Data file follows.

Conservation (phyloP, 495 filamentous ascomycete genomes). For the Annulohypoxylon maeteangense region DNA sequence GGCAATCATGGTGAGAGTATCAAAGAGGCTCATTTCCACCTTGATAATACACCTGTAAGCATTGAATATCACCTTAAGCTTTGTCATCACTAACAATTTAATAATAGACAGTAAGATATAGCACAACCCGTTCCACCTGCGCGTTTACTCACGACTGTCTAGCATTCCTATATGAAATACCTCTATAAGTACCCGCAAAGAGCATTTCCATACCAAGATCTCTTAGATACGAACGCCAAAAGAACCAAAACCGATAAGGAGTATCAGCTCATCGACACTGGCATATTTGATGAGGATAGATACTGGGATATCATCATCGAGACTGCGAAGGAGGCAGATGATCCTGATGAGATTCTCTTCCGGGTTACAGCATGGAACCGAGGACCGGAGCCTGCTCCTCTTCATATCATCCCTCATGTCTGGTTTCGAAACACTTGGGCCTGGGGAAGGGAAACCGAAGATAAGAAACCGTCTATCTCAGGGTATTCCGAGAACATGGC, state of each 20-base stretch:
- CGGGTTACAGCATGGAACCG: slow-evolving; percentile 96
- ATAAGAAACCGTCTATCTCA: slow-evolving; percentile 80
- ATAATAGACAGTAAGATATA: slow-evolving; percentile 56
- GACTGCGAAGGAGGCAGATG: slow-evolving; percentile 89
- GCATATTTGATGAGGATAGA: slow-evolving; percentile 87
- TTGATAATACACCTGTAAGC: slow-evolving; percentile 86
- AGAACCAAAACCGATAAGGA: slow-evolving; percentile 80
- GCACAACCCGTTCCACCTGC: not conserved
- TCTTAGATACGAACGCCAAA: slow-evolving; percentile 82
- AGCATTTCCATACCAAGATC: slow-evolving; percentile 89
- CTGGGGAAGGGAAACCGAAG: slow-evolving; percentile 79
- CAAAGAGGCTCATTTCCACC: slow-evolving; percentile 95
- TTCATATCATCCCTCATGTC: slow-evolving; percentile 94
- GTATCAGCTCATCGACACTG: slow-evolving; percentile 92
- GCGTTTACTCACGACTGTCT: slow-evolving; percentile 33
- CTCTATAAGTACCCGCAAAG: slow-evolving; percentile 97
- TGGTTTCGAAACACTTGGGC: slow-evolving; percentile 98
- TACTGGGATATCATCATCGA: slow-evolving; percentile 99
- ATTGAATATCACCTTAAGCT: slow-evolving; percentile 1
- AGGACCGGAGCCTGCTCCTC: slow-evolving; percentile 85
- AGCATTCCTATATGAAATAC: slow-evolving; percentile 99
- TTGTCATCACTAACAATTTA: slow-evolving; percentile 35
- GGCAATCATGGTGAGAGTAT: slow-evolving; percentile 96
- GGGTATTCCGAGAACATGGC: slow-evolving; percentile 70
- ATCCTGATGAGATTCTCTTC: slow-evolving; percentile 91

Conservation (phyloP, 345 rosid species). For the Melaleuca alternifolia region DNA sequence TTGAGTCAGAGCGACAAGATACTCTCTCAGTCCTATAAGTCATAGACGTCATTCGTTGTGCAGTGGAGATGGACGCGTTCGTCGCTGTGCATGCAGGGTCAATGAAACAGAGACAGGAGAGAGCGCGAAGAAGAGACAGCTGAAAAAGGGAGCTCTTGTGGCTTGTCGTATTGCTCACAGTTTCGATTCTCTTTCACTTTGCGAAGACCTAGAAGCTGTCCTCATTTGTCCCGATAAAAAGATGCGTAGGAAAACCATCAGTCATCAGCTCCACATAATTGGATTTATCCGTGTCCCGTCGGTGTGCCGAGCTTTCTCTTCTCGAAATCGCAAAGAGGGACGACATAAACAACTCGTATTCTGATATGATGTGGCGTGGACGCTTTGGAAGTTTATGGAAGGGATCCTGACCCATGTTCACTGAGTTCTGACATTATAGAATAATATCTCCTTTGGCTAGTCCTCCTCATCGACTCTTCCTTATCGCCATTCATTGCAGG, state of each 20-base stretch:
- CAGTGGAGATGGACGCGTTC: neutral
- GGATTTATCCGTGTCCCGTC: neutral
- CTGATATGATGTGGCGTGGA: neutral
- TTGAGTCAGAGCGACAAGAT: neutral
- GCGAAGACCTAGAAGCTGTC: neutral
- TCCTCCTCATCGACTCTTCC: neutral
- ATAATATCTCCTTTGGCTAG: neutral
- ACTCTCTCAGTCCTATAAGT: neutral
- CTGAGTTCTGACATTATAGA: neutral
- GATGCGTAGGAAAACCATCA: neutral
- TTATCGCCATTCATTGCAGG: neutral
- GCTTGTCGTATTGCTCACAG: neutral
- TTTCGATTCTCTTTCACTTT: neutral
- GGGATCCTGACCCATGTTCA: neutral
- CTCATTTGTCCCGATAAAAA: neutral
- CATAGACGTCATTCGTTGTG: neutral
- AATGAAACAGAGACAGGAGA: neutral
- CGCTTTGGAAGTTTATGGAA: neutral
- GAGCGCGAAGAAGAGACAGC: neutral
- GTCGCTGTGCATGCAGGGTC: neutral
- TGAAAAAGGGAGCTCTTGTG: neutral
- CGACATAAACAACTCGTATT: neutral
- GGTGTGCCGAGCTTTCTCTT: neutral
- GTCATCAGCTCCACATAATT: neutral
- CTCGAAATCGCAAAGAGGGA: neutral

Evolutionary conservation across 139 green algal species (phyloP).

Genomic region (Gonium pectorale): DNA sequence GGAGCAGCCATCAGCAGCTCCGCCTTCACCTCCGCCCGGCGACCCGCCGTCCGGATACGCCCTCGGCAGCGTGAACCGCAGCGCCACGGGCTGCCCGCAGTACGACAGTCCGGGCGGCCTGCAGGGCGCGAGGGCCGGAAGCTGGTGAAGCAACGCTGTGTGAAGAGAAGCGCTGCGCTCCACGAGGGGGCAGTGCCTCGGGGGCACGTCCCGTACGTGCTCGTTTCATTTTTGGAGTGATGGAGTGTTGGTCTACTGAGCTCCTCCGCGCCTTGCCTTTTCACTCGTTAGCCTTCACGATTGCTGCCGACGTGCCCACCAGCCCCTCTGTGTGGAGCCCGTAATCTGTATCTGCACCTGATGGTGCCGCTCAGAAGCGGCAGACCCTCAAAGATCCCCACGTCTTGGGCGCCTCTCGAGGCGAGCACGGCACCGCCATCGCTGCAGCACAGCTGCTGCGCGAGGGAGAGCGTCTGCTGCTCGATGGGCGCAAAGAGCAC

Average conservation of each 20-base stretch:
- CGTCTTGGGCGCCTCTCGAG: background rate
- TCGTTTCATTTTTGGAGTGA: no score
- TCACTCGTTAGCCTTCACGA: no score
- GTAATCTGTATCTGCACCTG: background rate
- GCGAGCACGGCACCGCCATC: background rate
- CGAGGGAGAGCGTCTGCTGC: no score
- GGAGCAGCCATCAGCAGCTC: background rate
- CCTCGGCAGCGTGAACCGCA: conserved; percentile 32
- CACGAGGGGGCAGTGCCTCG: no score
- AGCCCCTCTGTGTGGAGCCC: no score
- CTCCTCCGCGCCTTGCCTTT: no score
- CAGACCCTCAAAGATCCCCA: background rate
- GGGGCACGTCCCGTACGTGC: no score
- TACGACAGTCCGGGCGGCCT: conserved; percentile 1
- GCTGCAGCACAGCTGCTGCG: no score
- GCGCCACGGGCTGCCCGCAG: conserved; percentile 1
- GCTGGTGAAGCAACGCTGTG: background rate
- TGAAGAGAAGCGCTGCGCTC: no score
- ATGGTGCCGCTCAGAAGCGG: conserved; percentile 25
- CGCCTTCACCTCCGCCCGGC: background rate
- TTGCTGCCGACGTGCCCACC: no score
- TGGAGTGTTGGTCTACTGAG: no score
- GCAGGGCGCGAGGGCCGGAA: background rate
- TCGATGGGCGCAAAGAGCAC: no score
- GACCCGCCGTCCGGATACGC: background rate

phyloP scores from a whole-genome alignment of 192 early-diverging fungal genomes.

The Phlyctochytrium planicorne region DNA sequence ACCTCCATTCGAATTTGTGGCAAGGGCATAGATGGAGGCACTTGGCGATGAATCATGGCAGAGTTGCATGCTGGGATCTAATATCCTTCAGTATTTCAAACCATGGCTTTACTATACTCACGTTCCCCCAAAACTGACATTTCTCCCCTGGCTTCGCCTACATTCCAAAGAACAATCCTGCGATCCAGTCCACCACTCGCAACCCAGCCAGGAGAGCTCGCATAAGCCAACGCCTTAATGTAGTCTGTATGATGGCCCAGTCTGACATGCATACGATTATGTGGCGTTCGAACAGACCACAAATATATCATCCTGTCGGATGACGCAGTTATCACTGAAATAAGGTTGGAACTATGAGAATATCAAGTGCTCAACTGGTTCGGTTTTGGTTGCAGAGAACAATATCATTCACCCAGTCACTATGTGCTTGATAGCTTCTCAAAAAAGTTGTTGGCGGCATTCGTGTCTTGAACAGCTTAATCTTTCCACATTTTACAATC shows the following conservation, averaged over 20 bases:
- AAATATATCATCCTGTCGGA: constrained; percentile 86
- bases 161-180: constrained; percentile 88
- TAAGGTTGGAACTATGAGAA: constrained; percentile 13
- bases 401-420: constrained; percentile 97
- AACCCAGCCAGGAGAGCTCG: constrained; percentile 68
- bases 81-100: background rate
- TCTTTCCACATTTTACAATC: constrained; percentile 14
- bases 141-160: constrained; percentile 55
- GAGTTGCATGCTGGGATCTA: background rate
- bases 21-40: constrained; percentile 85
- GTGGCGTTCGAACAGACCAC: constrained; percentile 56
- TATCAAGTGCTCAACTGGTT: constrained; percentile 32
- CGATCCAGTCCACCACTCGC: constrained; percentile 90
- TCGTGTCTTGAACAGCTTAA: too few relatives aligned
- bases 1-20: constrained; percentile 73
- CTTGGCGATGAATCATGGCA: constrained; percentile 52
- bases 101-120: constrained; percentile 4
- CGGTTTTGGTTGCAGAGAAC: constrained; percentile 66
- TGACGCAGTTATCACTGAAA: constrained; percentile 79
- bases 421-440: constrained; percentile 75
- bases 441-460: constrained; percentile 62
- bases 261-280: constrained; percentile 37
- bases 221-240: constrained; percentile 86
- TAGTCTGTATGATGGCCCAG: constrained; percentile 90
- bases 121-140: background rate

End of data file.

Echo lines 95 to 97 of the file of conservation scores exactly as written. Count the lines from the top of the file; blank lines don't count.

- CGATCCAGTCCACCACTCGC: constrained; percentile 90
- TCGTGTCTTGAACAGCTTAA: too few relatives aligned
- bases 1-20: constrained; percentile 73